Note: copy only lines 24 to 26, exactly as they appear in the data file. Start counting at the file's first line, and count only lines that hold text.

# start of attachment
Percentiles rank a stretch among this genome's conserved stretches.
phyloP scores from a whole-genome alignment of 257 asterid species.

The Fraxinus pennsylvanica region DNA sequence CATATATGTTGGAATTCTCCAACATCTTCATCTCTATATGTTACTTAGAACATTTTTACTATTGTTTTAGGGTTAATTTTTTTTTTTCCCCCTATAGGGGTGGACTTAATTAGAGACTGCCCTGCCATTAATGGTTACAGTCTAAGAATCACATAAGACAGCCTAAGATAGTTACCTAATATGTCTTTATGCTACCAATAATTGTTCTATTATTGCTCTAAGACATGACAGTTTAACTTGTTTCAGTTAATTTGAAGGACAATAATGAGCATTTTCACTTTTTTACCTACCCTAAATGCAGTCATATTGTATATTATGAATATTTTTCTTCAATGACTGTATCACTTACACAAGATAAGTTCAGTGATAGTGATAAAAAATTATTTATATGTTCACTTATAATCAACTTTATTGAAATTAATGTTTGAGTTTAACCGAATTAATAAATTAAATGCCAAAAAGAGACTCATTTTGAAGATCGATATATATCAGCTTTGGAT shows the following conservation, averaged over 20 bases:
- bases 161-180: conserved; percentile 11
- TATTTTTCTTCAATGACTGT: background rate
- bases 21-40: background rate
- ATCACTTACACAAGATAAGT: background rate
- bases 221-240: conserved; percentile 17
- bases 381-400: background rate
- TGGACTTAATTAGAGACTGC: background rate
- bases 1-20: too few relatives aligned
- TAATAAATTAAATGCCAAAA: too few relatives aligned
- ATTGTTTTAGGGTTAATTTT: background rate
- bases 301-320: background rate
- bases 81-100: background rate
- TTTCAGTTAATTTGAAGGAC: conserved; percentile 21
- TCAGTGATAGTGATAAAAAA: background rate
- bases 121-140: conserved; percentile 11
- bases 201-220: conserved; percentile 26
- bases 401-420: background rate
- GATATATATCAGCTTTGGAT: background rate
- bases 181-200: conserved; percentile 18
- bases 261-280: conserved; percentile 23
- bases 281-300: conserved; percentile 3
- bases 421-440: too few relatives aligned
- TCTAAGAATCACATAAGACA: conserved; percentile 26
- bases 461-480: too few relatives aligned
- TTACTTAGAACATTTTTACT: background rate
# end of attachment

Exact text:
- bases 281-300: conserved; percentile 3
- bases 421-440: too few relatives aligned
- TCTAAGAATCACATAAGACA: conserved; percentile 26